Digital technologies are impacting every area of our lives and the construction sector is no exception.
And that revolution is already off the ground. A vast list of possibilities is now available for architects and construction companies including cloud computing, wearable technology, mobile solutions, BIM and VR/AR software, collaborative solutions, survey drones and digital mapping, robots and 3D printers, and the Internet of Things.
To take just one solution, the ‘smart’ movement, smart houses and cities are already commonplace in a range of countries across the world. According to the UN, the number of people living in cities will reach 7 billion by 2050, and smart cities – those that use interconnected automation systems – can resolve some of the social and infrastructure issues this population density will bring.
Companies such as Apple, Samsung, Microsoft and Google are already competing to provide services for the smart house and city concept, an industry that is expected to be worth $1.3 trillion in five years’ time. Bill Gates has even bought a 100 sq.km plot of land in Arizona, USA to build a smart city of 80,000 homes.
How is the Turkish construction industry embracing digital?
Turkey has already made huge gains in transitioning its cities to smart cities. It has already introduced smart LED city lighting with sensors, smart traffic lights, smart waste management and waste-to-energy systems, free Wi-Fi, city information and disaster management centres, solar power generation and lighting, remote water meter reading, SCADA systems to control water usage, and electric buses to its major cities. The near future should bring smart electric car sharing and high-resolution CCTV systems, including facial recognition technology for security purposes.
The Turkish Ministry of Development has launched a top-down/bottom-up approach offering national level financing for local authorities to motivate them to implement smart city solutions as well as for the private sector and universities to finance smart city projects.
How are those on the ground in Turkey using digital technologies?
The subject of digital technologies is high on everyone’s agenda across the construction sector. This year’s 8th International Quality in Construction Summit, held by İMSAD Turkey, the Association of Turkish Construction Material Producers, was titled ‘Invest in the Future: Digital Transformation’.
Sessions covered the risk of cyber-attacks and how to avoid them, interoperability between computer systems, and the process of transitioning to digital technologies.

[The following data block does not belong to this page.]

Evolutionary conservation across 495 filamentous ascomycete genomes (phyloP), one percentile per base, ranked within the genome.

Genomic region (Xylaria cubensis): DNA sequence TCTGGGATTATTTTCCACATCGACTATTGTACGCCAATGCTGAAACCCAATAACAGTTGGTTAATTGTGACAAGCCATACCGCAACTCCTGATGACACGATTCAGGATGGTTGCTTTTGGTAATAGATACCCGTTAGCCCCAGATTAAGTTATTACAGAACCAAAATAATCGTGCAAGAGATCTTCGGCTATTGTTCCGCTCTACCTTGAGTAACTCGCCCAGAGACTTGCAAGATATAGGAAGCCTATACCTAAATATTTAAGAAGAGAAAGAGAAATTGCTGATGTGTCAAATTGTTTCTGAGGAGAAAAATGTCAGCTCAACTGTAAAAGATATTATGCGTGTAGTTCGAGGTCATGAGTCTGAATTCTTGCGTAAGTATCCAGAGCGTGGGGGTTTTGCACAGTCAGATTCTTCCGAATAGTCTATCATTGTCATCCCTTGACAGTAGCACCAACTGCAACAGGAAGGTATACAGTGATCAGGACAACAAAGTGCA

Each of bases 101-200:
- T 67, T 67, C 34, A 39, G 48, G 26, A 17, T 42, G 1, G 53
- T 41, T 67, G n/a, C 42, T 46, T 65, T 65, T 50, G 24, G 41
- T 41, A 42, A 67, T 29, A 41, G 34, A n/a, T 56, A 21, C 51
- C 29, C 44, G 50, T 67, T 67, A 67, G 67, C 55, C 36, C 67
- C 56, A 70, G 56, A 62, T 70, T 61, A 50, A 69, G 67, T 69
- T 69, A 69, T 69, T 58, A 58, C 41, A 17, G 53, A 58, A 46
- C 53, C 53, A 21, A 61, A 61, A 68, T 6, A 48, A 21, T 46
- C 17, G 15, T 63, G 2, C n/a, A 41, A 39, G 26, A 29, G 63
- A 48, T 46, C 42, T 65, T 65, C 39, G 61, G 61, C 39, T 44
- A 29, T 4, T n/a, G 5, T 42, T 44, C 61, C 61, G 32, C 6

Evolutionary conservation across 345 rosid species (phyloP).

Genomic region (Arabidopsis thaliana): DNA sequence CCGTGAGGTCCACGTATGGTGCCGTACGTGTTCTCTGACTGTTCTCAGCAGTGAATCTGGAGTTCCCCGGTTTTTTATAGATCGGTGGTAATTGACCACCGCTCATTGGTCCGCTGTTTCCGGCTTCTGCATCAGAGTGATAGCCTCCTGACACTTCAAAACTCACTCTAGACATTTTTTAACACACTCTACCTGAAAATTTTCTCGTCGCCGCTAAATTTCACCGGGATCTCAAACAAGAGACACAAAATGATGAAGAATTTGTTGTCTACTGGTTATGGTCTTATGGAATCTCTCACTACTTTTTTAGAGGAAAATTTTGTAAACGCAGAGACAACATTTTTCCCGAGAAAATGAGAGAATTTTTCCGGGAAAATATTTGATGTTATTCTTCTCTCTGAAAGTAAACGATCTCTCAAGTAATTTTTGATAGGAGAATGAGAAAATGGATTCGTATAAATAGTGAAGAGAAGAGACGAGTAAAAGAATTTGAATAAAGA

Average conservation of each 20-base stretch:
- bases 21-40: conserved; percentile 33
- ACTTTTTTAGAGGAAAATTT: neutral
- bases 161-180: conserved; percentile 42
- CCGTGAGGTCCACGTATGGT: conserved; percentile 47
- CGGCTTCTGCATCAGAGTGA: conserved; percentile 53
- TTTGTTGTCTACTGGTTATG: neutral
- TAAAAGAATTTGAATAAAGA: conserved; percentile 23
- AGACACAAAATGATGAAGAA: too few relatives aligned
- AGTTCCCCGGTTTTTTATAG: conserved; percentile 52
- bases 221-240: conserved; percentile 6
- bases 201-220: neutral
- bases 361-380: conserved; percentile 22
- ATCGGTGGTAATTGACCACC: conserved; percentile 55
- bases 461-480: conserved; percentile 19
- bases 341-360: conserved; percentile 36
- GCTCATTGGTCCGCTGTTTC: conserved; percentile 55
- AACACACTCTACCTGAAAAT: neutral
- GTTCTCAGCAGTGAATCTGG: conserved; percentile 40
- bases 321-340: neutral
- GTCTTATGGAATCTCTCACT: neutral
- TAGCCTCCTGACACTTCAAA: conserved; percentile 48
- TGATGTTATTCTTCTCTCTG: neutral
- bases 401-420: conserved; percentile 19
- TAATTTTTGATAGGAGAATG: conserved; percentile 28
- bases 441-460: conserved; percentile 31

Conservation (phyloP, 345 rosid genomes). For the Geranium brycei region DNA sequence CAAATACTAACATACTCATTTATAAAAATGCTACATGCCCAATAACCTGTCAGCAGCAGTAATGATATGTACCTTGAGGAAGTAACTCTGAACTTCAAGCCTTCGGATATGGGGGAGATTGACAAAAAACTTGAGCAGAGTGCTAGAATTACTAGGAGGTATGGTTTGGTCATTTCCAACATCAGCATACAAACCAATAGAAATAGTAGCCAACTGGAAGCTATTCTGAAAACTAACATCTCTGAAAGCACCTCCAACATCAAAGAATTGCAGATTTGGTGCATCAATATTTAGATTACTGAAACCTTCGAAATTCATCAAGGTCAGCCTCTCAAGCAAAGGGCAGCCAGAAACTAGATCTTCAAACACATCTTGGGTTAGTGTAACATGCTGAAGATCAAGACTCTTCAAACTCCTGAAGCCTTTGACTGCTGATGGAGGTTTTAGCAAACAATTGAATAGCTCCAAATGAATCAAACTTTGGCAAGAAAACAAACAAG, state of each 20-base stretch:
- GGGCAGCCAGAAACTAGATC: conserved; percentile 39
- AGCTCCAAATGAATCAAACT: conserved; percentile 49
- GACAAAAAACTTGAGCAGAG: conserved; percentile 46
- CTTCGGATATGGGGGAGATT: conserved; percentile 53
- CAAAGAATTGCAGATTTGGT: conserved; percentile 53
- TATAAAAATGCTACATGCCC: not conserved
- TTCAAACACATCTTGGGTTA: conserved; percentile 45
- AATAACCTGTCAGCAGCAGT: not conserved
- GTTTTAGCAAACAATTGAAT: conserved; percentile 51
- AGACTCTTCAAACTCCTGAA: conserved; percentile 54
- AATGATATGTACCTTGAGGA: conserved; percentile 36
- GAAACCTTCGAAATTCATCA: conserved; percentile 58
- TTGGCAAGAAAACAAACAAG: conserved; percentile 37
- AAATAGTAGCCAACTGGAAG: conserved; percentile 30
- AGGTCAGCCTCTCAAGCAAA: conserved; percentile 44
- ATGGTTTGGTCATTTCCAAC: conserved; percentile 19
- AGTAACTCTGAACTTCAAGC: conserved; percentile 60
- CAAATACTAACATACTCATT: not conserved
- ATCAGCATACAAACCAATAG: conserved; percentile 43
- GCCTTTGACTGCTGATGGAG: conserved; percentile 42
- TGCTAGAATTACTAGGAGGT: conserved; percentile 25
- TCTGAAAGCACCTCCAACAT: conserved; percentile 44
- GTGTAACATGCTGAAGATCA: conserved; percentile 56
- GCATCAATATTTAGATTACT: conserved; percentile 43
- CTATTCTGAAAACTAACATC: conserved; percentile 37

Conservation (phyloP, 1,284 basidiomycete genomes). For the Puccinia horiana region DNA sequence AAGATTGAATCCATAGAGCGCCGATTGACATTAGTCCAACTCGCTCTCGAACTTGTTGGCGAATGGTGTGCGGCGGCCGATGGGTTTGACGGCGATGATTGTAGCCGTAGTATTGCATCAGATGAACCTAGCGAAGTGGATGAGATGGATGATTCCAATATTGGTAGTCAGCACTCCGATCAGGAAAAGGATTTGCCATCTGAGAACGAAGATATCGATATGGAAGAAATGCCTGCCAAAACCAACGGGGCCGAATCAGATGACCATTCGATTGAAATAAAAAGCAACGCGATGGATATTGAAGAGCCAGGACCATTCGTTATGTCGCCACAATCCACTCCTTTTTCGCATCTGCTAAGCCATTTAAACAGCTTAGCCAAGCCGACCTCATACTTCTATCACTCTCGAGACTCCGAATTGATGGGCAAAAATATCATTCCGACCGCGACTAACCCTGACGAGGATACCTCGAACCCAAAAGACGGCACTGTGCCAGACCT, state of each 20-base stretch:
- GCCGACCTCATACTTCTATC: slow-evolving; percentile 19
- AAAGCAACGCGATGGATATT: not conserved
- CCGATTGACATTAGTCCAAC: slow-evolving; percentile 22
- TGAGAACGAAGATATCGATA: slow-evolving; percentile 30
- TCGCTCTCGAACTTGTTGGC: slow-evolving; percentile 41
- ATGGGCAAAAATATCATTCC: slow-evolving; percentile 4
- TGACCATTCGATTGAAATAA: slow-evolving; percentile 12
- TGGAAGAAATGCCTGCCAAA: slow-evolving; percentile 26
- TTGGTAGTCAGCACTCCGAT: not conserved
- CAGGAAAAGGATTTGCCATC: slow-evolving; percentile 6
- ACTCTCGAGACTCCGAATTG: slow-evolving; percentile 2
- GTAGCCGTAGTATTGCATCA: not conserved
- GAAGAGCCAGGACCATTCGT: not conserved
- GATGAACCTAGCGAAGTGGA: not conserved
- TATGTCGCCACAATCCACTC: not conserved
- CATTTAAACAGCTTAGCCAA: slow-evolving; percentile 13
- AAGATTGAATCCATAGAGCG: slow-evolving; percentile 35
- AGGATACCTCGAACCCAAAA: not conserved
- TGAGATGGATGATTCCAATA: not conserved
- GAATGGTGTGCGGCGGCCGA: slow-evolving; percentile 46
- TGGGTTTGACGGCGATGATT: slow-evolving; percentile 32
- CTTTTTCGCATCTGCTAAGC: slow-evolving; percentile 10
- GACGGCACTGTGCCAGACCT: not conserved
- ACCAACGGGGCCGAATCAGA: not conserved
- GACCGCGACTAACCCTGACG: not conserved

"Integrating digital platforms and applications into projects will be achieved by horizontally integrating data. In other words, we are talking about collecting data from suppliers, producers, business partners, dealers, distributors, building markets, architects, engineers, contractors and end users and converting it into information to optimise traditional processes and goals.
“We are talking about choosing traditional materials, switching to innovative, lightweight, environmentally friendly materials that produce data, and wandering inside the customer’s mind instead of wandering inside the house,” said Ferdi Erdoğan, President of İMSAD Turkey, at the summit.
BIM, building information modelling, is now integral to projects across the country and is being used on the Istanbul Grand Airport, the world’s largest airport project.
Dr. Ozan Köseoglu, Director of BIM for Istanbul Grand Airport told BIMIreland magazine, “BIM has a strategic role in improving the efficiency of the design and construction which is a key driver for us to be on time and even ahead of schedule on site.
“BIM controls the subcontractors and eliminates any unforeseen cost overruns while reducing waste on site. It is also crucial to be aware that BIM leads to success not just because of its technological advantages, but because how it brings people together within a virtual collaborative environment.
“The BIM adoption process has already accelerated in Turkey. Replacing conventional methods of construction with a complex know-how is the most challenging part in the adoption process. Creating cultural change is only possible with vision; strategy and proper execution. That is why only having a grasp of the theoretical background of BIM is not enough, but defining the clear vision, outlining the right strategy and seamless execution are essential.”